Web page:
So after one close semi-final and one that was a skoosh, a doddle, as we say in Scots, we now have a Rugby World Cup Final that can only be described as a mouth-watering event that will hopefully serve as an outstanding advertisement for our sport.

I had predicted a France v Ireland final, and got that wrong. It was then fairly obvious that the final would be between South Africa and New Zealand, and while the latter romped away with it against Argentina, oh boy, did England give the Springboks a serious fright before just falling short at the death. As they did against France, South Africa found the way to win, again by a single point, and this against a much-improved England who played their best rugby of the tournament.

The question has to be can the Springboks do the same thing against the All Blacks and find a way to win? It is surely going to be a close match, at least if you believe the bookies who make New Zealand slight favourites over South Africa at the time of writing.

They don’t often get it wrong and I agree with them so that’s why I am going for a New Zealand win on Saturday night in Paris. They had a poor start against France in the first match of the tournament, looking disjointed as the hosts roared out of the starting blocks, but the All Blacks have built up momentum from then on, with that astonishing 96-17 victory over fellow tier one team Italy an indication that they were gelling together in awesome style. 

The quarter final against Ireland was my vote for best match of the finals, and featured an astonishing passage of play which I think is the best indicator for an All Black victory in the final. That 37-phase final play by Ireland saw New Zealand’s defence at its most resolute, and most importantly they kept their discipline throughout and won the stoppage time penalty correctly awarded by Wayne Barnes. The Englishman has been chosen to referee the final and that is a very good choice as he is currently the best referee in the world.     

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New Zealand crushed Argentina in the semi-final last weekend and though the Pumas were out of sorts, the All Blacks totally dominated the game, winning lots of ball up front and allowing their backs to cut loose, especially Will Jordan, for my money the best winger in the world right now.

It’s that combination of disciplined team play, stonewall defence and attacking flair which I think will win New Zealand the trophy.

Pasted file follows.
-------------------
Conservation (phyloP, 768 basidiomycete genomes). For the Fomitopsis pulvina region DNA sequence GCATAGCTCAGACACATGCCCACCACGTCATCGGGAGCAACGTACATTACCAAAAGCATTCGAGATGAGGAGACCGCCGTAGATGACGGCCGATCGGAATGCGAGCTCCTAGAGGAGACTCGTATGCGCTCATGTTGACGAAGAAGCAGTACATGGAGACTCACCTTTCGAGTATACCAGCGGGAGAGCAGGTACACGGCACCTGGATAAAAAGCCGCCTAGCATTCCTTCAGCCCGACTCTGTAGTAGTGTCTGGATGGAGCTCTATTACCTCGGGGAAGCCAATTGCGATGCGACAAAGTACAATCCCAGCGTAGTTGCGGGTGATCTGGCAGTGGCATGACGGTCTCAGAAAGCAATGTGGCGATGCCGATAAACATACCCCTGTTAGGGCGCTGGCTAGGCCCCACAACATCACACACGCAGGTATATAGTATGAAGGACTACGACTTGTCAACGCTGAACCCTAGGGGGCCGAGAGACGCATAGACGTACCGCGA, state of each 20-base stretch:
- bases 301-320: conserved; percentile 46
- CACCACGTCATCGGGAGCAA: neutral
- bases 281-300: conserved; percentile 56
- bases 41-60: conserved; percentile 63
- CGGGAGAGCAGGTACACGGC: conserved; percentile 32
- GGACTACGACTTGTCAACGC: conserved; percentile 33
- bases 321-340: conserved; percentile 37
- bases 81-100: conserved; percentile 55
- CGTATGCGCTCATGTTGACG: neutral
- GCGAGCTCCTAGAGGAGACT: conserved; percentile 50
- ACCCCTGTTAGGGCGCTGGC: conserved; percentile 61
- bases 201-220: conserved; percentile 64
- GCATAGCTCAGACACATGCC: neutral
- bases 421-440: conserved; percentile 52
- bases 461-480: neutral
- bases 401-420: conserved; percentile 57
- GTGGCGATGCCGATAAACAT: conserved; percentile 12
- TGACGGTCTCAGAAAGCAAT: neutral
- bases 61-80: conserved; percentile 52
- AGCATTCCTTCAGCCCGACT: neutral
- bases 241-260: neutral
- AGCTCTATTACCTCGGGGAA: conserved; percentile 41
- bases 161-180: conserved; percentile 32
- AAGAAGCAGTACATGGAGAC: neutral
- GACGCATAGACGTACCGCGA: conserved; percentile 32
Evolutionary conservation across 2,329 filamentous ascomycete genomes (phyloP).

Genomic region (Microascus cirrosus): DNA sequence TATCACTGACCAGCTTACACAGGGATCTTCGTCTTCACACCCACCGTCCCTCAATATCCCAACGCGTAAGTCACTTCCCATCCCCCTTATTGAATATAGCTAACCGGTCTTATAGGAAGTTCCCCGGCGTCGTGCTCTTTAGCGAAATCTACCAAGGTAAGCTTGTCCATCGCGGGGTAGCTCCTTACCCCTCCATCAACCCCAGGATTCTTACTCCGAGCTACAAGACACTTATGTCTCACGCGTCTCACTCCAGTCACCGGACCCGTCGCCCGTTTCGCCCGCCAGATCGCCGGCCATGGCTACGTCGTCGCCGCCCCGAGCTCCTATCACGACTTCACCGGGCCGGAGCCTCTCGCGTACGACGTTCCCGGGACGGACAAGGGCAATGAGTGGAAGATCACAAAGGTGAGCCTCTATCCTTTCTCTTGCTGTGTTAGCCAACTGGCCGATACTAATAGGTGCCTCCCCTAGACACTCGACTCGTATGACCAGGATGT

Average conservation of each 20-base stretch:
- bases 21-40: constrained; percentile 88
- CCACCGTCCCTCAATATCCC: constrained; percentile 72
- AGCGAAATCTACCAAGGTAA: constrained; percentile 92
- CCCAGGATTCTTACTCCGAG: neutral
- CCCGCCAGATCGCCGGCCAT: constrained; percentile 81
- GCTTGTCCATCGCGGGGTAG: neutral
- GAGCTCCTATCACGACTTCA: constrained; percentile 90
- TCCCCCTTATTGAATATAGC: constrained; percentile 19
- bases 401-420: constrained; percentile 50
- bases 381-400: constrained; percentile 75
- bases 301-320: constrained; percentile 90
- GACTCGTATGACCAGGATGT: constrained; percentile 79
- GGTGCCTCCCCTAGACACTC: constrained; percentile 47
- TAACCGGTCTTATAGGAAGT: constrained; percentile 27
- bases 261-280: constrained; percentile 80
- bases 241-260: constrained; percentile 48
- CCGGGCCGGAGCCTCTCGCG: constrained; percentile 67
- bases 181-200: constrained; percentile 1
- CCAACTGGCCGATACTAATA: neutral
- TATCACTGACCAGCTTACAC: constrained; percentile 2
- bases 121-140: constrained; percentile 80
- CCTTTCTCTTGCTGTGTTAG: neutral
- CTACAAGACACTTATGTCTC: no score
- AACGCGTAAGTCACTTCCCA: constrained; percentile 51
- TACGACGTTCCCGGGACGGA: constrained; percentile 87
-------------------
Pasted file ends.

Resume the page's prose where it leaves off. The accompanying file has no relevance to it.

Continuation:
You may say how can I possibly argue that the All Blacks will win when South Africa are a team of proven world-class talents. They can even afford to leave Faf de Klerk and Handre Pollard on the bench, I hear you say, so just how good are this team? I am a huge admirer but think that history – whoever lifts the Webb Ellis Trophy will be the first nation to win four World Cups – can be forgotten at this point because it is current form which counts.  

South Africa wobbled against England and though they inflicted a record defeat on the All Blacks at Twickenham during the summer, I think they may have peaked too early in this tournament while New Zealand have been building the Big Mo, the momentum that sees them on top of their form.  That’s why I am predicting an All Black victory in a tight contest.

 Before that final we have the so-called bronze medal match between England and Argentina, a repeat of their encounter in the first game of Pool D as far back as September 9 - has this tournament not dragged on a bit? In that match in Marseille, England deservedly won 27-10 thanks to a brilliant kicking performance by George Ford and considerable indiscipline by the Pumas.

Who is going to win this time around? I simply don’t care. I have long considered the match to decide third and fourth places to be a piece of fatuous nonsense, an excuse for World Rugby to squeeze more money out of the fans while pandering to the television companies’ need for an advert-earning event to fill the space between the semis and the final.  

Bronze medals are for the Olympics, and should stay there. No doubt it will be an entertaining enough tussle, and any Test between these two rivals will be hard fought, but I have to ask what’s the point? After almost seven weeks of competition, the players’ minds will already be on home and their clubs’ preparations for the season ahead, so for what it’s worth I take Argentina to win as they have a point to prove after that comprehensive drubbing by New Zealand.

I’ll review the whole World Cup experience next week, and I’ll be sparing nobody.